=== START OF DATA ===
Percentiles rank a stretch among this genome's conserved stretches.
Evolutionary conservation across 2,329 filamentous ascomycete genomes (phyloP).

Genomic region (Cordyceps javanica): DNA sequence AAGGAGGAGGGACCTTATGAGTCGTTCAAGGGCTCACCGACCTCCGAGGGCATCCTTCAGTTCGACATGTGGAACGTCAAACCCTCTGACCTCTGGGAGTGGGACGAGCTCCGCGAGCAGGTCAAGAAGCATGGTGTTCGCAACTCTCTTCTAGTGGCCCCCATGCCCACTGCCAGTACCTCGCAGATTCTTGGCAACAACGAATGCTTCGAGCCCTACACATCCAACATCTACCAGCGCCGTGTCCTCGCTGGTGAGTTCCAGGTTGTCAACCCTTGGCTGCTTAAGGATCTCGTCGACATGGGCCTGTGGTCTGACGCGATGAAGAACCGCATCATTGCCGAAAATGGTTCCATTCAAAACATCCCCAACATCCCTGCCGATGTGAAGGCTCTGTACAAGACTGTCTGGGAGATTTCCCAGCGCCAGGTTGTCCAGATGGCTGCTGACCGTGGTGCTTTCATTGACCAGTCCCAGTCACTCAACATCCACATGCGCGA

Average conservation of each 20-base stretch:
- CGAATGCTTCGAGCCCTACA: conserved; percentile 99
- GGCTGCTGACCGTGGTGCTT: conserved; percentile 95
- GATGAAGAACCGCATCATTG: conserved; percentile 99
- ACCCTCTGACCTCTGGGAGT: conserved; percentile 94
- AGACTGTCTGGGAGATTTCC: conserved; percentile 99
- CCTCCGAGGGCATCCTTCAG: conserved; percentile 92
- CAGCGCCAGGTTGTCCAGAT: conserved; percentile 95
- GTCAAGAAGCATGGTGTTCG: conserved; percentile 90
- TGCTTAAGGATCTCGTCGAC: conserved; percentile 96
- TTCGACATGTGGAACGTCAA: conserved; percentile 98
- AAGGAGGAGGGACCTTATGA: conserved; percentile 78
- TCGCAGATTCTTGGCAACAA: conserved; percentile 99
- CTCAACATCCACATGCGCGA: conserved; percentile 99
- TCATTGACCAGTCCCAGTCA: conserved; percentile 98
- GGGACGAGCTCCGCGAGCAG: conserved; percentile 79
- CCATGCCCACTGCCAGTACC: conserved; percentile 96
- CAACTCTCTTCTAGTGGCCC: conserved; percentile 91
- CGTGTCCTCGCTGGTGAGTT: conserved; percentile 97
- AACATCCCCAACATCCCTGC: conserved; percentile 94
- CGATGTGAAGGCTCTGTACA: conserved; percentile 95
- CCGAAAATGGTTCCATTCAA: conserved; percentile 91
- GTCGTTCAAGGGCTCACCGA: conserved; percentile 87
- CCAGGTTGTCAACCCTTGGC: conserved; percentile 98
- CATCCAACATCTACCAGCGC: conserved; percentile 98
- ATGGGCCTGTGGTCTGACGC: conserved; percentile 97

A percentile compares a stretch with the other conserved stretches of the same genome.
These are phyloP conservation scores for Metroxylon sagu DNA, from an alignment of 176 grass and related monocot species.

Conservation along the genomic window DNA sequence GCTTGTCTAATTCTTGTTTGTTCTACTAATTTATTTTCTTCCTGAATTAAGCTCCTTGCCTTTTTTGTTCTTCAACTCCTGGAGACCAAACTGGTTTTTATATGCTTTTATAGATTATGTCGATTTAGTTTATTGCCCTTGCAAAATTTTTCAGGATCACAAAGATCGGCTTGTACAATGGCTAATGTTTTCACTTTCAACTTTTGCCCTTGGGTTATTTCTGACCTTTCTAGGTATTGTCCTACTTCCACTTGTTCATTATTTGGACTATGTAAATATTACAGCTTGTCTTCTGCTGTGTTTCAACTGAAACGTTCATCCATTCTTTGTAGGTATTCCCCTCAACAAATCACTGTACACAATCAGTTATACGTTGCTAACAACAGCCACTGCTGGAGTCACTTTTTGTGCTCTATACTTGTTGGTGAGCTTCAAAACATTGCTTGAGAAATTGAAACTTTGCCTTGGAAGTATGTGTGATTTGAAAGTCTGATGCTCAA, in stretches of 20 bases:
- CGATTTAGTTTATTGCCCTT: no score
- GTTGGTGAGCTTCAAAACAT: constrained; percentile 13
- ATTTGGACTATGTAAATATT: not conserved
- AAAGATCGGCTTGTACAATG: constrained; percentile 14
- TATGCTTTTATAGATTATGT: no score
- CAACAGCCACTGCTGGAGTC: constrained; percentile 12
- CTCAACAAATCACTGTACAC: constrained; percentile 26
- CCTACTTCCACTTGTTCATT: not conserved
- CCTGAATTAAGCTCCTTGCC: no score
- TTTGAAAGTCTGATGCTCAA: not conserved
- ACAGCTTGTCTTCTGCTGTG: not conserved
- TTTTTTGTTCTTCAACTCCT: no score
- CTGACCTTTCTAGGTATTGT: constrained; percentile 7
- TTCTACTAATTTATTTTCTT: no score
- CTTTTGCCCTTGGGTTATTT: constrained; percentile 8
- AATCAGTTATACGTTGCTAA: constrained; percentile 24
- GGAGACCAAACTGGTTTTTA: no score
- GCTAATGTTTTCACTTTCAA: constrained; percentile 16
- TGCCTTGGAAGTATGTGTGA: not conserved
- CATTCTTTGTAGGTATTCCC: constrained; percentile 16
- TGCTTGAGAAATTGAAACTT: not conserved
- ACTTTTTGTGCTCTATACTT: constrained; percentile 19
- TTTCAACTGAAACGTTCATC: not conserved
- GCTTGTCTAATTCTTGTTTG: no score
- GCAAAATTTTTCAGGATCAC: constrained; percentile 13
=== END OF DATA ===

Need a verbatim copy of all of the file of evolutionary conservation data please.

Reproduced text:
Percentiles rank a stretch among this genome's conserved stretches.
Evolutionary conservation across 2,329 filamentous ascomycete genomes (phyloP).

Genomic region (Cordyceps javanica): DNA sequence AAGGAGGAGGGACCTTATGAGTCGTTCAAGGGCTCACCGACCTCCGAGGGCATCCTTCAGTTCGACATGTGGAACGTCAAACCCTCTGACCTCTGGGAGTGGGACGAGCTCCGCGAGCAGGTCAAGAAGCATGGTGTTCGCAACTCTCTTCTAGTGGCCCCCATGCCCACTGCCAGTACCTCGCAGATTCTTGGCAACAACGAATGCTTCGAGCCCTACACATCCAACATCTACCAGCGCCGTGTCCTCGCTGGTGAGTTCCAGGTTGTCAACCCTTGGCTGCTTAAGGATCTCGTCGACATGGGCCTGTGGTCTGACGCGATGAAGAACCGCATCATTGCCGAAAATGGTTCCATTCAAAACATCCCCAACATCCCTGCCGATGTGAAGGCTCTGTACAAGACTGTCTGGGAGATTTCCCAGCGCCAGGTTGTCCAGATGGCTGCTGACCGTGGTGCTTTCATTGACCAGTCCCAGTCACTCAACATCCACATGCGCGA

Average conservation of each 20-base stretch:
- CGAATGCTTCGAGCCCTACA: conserved; percentile 99
- GGCTGCTGACCGTGGTGCTT: conserved; percentile 95
- GATGAAGAACCGCATCATTG: conserved; percentile 99
- ACCCTCTGACCTCTGGGAGT: conserved; percentile 94
- AGACTGTCTGGGAGATTTCC: conserved; percentile 99
- CCTCCGAGGGCATCCTTCAG: conserved; percentile 92
- CAGCGCCAGGTTGTCCAGAT: conserved; percentile 95
- GTCAAGAAGCATGGTGTTCG: conserved; percentile 90
- TGCTTAAGGATCTCGTCGAC: conserved; percentile 96
- TTCGACATGTGGAACGTCAA: conserved; percentile 98
- AAGGAGGAGGGACCTTATGA: conserved; percentile 78
- TCGCAGATTCTTGGCAACAA: conserved; percentile 99
- CTCAACATCCACATGCGCGA: conserved; percentile 99
- TCATTGACCAGTCCCAGTCA: conserved; percentile 98
- GGGACGAGCTCCGCGAGCAG: conserved; percentile 79
- CCATGCCCACTGCCAGTACC: conserved; percentile 96
- CAACTCTCTTCTAGTGGCCC: conserved; percentile 91
- CGTGTCCTCGCTGGTGAGTT: conserved; percentile 97
- AACATCCCCAACATCCCTGC: conserved; percentile 94
- CGATGTGAAGGCTCTGTACA: conserved; percentile 95
- CCGAAAATGGTTCCATTCAA: conserved; percentile 91
- GTCGTTCAAGGGCTCACCGA: conserved; percentile 87
- CCAGGTTGTCAACCCTTGGC: conserved; percentile 98
- CATCCAACATCTACCAGCGC: conserved; percentile 98
- ATGGGCCTGTGGTCTGACGC: conserved; percentile 97

A percentile compares a stretch with the other conserved stretches of the same genome.
These are phyloP conservation scores for Metroxylon sagu DNA, from an alignment of 176 grass and related monocot species.

Conservation along the genomic window DNA sequence GCTTGTCTAATTCTTGTTTGTTCTACTAATTTATTTTCTTCCTGAATTAAGCTCCTTGCCTTTTTTGTTCTTCAACTCCTGGAGACCAAACTGGTTTTTATATGCTTTTATAGATTATGTCGATTTAGTTTATTGCCCTTGCAAAATTTTTCAGGATCACAAAGATCGGCTTGTACAATGGCTAATGTTTTCACTTTCAACTTTTGCCCTTGGGTTATTTCTGACCTTTCTAGGTATTGTCCTACTTCCACTTGTTCATTATTTGGACTATGTAAATATTACAGCTTGTCTTCTGCTGTGTTTCAACTGAAACGTTCATCCATTCTTTGTAGGTATTCCCCTCAACAAATCACTGTACACAATCAGTTATACGTTGCTAACAACAGCCACTGCTGGAGTCACTTTTTGTGCTCTATACTTGTTGGTGAGCTTCAAAACATTGCTTGAGAAATTGAAACTTTGCCTTGGAAGTATGTGTGATTTGAAAGTCTGATGCTCAA, in stretches of 20 bases:
- CGATTTAGTTTATTGCCCTT: no score
- GTTGGTGAGCTTCAAAACAT: constrained; percentile 13
- ATTTGGACTATGTAAATATT: not conserved
- AAAGATCGGCTTGTACAATG: constrained; percentile 14
- TATGCTTTTATAGATTATGT: no score
- CAACAGCCACTGCTGGAGTC: constrained; percentile 12
- CTCAACAAATCACTGTACAC: constrained; percentile 26
- CCTACTTCCACTTGTTCATT: not conserved
- CCTGAATTAAGCTCCTTGCC: no score
- TTTGAAAGTCTGATGCTCAA: not conserved
- ACAGCTTGTCTTCTGCTGTG: not conserved
- TTTTTTGTTCTTCAACTCCT: no score
- CTGACCTTTCTAGGTATTGT: constrained; percentile 7
- TTCTACTAATTTATTTTCTT: no score
- CTTTTGCCCTTGGGTTATTT: constrained; percentile 8
- AATCAGTTATACGTTGCTAA: constrained; percentile 24
- GGAGACCAAACTGGTTTTTA: no score
- GCTAATGTTTTCACTTTCAA: constrained; percentile 16
- TGCCTTGGAAGTATGTGTGA: not conserved
- CATTCTTTGTAGGTATTCCC: constrained; percentile 16
- TGCTTGAGAAATTGAAACTT: not conserved
- ACTTTTTGTGCTCTATACTT: constrained; percentile 19
- TTTCAACTGAAACGTTCATC: not conserved
- GCTTGTCTAATTCTTGTTTG: no score
- GCAAAATTTTTCAGGATCAC: constrained; percentile 13